“We have about 750 female pilots at American out of 15,000. But there are still quite a few of us,” she said.
The same is true for other airlines in the United States and in many parts of the world.
“And that really hasn’t changed since the 1970s. Even though we try to promote this as a great and viable career, it still hasn’t really moved the dial,” Hecker said.
But there is an effort to change that through mentors and programs, including the upcoming Girls in Aviation Day – hosted by Women in Aviation International. The idea of ”bring your daughter to the conference” originated many years ago and has grown into an annual tradition for the past seven years in Dallas.
Girls aged 8-17 are linked to female role models in various aviation professions. Mentorships are established and dreams are aroused.
In addition to the Dallas event, there will be over 60 other events around the world. During the 2019 conference, they were able to reach 20,000 young women around the world.
Hecker herself has become a star in the WAI Local and National Organization.
She even started the ‘Keep Flying Aviation Scholarship with one of his best friends at United, to cheer on the young pilots following the 9/11 attacks. So far, they have offered $ 180,000 in flight training through their connection to WAI.
“It can be a mechanic, a pilot, an air traffic controller, an engineer, an aviation law, a design, a manufacture – the whole aviation career is all encompassing,” she said. “Our job for all of us who are in these areas is to move that dial. And encourage more people to join us.
More people love Sydney Harper. Her love for flying began only at the age of 16 when she was taken on a discovery flight to see if a path in aviation was something she wanted to do.
“Once we got to the top of the clouds it was so beautiful, it was so awesome,” she said.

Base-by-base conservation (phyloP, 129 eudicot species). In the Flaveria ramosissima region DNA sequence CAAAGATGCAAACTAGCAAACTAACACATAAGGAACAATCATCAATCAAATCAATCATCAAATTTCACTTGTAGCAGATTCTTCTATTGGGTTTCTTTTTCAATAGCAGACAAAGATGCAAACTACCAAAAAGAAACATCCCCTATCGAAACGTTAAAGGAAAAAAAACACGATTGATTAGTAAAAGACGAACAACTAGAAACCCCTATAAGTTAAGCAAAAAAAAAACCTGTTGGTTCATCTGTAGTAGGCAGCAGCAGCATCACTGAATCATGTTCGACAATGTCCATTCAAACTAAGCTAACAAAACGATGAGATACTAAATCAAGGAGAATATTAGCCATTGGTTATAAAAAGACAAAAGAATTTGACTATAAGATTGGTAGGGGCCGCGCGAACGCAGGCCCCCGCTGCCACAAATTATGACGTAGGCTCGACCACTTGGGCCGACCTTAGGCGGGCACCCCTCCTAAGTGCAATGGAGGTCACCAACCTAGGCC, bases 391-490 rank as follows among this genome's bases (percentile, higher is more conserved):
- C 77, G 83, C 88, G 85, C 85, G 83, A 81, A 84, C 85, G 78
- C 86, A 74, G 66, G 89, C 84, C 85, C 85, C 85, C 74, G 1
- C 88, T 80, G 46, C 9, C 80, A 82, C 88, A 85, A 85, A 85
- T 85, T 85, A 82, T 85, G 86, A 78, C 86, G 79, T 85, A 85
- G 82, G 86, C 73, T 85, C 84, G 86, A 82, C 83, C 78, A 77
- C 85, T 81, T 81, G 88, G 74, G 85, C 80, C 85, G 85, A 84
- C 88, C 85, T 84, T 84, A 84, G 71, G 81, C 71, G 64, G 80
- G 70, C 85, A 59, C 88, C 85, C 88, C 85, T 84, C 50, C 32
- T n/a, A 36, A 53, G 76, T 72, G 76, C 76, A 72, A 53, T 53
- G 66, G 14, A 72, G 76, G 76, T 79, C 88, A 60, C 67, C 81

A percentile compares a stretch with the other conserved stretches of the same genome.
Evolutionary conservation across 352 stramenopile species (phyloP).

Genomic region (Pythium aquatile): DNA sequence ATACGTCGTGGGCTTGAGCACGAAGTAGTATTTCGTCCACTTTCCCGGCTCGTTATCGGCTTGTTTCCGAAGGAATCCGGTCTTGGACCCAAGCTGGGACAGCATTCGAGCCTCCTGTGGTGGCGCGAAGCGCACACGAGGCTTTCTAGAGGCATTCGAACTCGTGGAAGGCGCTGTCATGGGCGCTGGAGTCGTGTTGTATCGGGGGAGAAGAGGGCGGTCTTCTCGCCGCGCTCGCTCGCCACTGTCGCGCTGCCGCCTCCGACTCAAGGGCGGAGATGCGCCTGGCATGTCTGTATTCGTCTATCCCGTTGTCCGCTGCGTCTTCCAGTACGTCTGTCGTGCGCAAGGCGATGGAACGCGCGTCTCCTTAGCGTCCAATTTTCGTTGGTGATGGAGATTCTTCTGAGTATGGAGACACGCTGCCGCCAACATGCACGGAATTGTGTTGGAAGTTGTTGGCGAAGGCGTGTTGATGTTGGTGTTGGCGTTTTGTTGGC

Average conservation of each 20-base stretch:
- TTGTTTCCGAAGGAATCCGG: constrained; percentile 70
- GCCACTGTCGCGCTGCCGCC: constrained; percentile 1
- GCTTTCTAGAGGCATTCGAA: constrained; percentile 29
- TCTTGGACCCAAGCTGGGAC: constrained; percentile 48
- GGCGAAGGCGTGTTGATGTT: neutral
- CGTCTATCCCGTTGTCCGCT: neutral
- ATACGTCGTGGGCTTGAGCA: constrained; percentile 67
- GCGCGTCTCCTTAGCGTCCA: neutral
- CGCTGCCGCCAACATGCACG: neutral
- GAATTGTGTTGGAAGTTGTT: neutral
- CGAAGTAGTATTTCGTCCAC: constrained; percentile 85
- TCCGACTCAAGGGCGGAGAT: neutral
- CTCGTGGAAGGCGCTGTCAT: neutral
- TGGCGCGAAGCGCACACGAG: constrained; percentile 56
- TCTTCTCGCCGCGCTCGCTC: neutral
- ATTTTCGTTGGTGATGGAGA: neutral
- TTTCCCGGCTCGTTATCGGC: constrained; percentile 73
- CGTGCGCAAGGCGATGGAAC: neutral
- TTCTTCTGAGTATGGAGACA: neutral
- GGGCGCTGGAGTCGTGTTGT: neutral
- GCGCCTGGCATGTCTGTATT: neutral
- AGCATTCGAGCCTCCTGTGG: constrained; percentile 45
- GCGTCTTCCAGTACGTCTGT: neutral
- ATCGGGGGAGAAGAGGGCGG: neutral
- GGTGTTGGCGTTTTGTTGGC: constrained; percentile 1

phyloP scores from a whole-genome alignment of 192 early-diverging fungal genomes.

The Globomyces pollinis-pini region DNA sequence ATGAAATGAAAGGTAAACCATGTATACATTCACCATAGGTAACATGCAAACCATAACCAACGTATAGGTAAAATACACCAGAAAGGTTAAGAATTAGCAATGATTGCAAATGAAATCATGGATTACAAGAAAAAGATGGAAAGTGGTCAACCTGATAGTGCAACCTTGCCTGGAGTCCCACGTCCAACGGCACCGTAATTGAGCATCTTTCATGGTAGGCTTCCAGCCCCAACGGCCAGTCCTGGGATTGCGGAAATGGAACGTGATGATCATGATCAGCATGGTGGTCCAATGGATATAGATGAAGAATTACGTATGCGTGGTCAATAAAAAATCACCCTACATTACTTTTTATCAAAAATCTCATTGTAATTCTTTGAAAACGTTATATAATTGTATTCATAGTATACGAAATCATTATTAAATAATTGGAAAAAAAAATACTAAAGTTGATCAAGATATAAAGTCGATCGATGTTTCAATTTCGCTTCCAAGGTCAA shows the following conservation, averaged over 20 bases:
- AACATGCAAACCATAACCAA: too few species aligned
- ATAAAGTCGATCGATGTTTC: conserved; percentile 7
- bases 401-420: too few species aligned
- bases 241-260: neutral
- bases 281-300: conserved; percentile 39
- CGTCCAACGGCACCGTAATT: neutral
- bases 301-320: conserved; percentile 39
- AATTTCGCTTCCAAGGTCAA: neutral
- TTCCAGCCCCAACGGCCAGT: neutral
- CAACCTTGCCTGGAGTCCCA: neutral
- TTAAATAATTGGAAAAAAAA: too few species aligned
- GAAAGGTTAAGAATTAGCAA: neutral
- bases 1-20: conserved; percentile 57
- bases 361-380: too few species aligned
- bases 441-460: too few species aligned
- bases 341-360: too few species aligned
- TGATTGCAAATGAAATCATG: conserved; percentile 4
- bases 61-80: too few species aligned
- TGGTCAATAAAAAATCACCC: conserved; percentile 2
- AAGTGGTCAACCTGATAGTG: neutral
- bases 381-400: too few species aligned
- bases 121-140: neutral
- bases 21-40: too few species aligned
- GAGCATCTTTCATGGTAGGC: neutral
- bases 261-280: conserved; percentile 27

Like Hecker in her early years, Harper said she was addicted to theft. At 19, she already has a private pilot’s license.
“If you had asked me two years ago what I would do after high school, I wouldn’t have told you I would fly planes,” she joked.
She is now part of the American Airlines Cadet Academy, on the way to becoming a commercial pilot one day.
“They aim to help you and take you to the next level. Help you cross safely and make you a great pilot, ”she said.
Harper said she also sees many other girls like her excelling in the program.
“If you’ve got a passion for it, they’re going to work hard and they’re going to get there,” she said. “I’m not going to say you have to like it right off the bat. There are going to be frustrating days. And there are going to be days when you work on a part of something that you’ve struggled with and you finally get it, and you finally understand. And that’s just the greatest feeling.
Hecker says the aviation industry needs more passionate people than ever before.
“As we move forward, we know there will be shortages of pilots, mechanics, engineering and air traffic control,” she said. “Sometimes all it takes is for someone to tell a young woman that they can do it. To put her mind in this space she has the confidence to do it.